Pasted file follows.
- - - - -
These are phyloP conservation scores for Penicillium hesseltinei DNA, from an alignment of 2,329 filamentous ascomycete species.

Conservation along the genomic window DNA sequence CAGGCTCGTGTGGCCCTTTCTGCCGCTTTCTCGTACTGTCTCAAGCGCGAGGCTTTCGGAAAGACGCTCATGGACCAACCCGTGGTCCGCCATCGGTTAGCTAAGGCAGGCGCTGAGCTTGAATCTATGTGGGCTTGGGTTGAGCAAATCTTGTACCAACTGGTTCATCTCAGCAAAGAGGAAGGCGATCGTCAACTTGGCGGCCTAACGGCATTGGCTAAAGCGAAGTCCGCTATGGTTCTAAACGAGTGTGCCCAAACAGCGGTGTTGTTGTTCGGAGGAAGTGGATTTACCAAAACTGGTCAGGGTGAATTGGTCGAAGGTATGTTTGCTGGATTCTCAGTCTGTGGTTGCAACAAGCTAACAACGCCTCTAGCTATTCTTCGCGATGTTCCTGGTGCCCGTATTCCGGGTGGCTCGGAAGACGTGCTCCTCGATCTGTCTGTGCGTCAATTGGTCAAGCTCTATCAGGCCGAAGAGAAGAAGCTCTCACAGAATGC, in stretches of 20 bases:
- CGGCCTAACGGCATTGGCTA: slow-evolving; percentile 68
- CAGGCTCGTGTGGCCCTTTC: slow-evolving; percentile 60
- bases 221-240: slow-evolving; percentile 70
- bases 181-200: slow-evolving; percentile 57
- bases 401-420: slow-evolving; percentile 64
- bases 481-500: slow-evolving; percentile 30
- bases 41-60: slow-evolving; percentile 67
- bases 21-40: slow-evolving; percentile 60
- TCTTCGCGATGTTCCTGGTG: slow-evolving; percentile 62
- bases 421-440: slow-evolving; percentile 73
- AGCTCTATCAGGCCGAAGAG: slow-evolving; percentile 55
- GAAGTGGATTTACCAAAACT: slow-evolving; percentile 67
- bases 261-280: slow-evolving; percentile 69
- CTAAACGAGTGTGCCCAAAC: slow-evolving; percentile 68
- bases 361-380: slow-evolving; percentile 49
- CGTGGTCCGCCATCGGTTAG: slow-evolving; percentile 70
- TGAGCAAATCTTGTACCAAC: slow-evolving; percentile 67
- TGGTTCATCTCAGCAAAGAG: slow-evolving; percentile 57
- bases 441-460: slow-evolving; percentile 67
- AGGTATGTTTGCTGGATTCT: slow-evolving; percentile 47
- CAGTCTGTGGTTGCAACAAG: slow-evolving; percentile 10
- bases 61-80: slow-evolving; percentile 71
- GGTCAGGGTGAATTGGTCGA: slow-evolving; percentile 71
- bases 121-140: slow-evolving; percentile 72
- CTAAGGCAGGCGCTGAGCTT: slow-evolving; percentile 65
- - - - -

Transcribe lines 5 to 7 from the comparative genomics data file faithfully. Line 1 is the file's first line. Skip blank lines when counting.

- bases 221-240: slow-evolving; percentile 70
- bases 181-200: slow-evolving; percentile 57
- bases 401-420: slow-evolving; percentile 64